Divorced and dating blog
I have a memory of walking down the street with my mother, around the age of five, thinking about a conversation I’d had with some other children in the schoolyard a few days earlier.One of them had asked, “Who do you like more, your mom or your dad?The parents worked hard, were highly organized, and dispatched instructions and discipline to her as a matter of course.She told me in private therapy that she was convinced her mother didn’t like her.
You might feel the urge to sit down with them and discuss your concerns, but in many cases, this may not be all that helpful.Children are often not aware of all the reasons behind their behavior, and it can be difficult for them to articulate even those reasons they are aware of.I find the best way to handle the situation is to take a position of friendliness. As a parent, your job is to provide your child with love, stable routines, and discipline. Just as spoiling your child may send a message that you do not care, the other extreme is equally nonconstructive.In fact, being more mindful of feelings of warmth and love may provide stress relief and serve as a welcome break from crossing off items on a long to-do list.Connecting with our loved ones is one of the joys of life, after all. Don’t “compensate” for this rough time by spoiling your child.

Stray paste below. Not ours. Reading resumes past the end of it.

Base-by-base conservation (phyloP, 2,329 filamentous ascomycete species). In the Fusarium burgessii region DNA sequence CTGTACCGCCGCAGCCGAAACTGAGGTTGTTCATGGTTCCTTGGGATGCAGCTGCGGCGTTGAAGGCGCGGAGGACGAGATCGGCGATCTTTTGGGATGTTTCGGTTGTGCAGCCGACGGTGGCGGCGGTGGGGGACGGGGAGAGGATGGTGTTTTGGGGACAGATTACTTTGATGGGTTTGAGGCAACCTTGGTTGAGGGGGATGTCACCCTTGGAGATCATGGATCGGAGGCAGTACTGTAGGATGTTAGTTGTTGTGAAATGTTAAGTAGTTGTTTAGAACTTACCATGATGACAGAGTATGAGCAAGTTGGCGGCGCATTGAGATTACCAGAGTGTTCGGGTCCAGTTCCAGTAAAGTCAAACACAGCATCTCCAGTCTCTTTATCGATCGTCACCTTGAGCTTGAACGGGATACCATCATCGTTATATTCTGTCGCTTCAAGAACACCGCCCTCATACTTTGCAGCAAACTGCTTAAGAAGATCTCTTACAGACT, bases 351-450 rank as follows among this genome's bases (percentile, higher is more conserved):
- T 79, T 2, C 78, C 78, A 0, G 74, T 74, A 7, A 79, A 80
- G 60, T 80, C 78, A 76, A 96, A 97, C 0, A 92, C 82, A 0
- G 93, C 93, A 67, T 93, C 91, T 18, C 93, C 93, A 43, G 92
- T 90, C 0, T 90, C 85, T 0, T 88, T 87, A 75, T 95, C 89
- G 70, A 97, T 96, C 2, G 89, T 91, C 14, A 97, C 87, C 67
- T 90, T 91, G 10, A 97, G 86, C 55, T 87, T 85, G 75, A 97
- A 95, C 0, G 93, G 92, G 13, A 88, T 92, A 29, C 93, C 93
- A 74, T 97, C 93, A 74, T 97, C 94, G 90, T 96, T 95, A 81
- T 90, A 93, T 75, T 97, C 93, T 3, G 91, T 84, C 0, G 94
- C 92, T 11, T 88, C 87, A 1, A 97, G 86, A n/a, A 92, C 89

Here are some tips to help you create the best set of circumstances for your children when you begin dating after a divorce or breakup. Let children know, frequently, how important they are and how much you love them.